Colossae (Honaz) Col. 1:2
Along a main inland road from Ephesus to the Euphrates River,
Colossae shared the beauty of
the Lycus Valley with its sister cities: Hierapolis (12 miles
northwest) and Laodicea (12 miles west). The original roads from
Ephesus and Sardis joined there, and this defensible and
well-watered hill became a strategic point in antiquity.
Declining in importance by the time of St. Pauls Epistle to them, they had already been surpassed in size by the other Lycus Valley cities. Strabo lists Colossae with smaller villages, not with major cities. The city received an Epistle because of the unique and insidious errors taking hold there, not because of its size. The site is abandoned today, near the village of Honaz.
By the C5BCE, Herodotus noted the large city of Phrygia. The center of a large and prosperous textile and wool industry, Xenophon remarked this was a well populated city, large and wealthy. The dark red wool from the region took the special name colossinium. The attraction of wealth and industry brought together a mix of Jews, Phrygians, and Greek traders.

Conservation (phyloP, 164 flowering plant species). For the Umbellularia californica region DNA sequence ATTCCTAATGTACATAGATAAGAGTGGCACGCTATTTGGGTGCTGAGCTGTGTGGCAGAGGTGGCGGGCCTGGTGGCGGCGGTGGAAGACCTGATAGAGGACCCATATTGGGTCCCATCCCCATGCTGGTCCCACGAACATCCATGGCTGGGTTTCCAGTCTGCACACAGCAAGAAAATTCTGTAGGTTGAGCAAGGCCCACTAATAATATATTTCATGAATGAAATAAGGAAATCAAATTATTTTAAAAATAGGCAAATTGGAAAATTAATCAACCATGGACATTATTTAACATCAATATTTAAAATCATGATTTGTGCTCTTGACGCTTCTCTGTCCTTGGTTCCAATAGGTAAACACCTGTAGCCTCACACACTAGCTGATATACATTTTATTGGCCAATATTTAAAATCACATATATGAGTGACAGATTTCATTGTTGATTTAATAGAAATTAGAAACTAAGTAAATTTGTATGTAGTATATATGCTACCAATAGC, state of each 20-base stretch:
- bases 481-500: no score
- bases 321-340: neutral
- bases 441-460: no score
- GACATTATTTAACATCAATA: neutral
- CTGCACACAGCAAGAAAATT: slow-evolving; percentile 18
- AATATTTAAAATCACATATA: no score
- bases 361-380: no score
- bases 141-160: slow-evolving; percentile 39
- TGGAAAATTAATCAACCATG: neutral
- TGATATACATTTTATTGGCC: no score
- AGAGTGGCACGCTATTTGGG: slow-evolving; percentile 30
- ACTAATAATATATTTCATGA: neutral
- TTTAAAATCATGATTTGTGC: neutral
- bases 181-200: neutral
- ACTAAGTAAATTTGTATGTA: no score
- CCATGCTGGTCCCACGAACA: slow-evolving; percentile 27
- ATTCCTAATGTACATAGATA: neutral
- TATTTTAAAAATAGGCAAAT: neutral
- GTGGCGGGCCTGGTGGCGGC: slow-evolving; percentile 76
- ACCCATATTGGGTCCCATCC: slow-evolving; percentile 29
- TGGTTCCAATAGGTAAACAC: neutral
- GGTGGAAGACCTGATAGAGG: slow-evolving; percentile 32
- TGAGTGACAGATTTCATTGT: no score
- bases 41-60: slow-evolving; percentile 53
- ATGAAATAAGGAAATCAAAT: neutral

This combination no doubt helps the modern reader of Colossians account for the variety of philosophies addressed in the corrective Epistle.
The gospel probably arrived in Colossae with St. Pauls preaching in Ephesus (cp. Acts 19:10) on the third journey. Perhaps Epaphras, the Lycus Valleys own evangelist heard St. Paul at Ephesus and returned with the message. It is impossible to know for sure, but it seems as though St. Paul had not yet visited at the time of the writing of the Epistle to the Colossians. Philemon and his slave Onesimus apparently were both natives of Colossae.
The omission of any reference by St. Paul to the great earthquake of 60 CE, causes many scholars to believe St. Paul had not yet heard the news, or the Epistle predates the quake (Tacitus records the quake, Annals 14.27). Epaphras visited St. Paul during his house arrest, and brought news of the Lycus Valley to St. Paul, refreshing him during the imprisonment.
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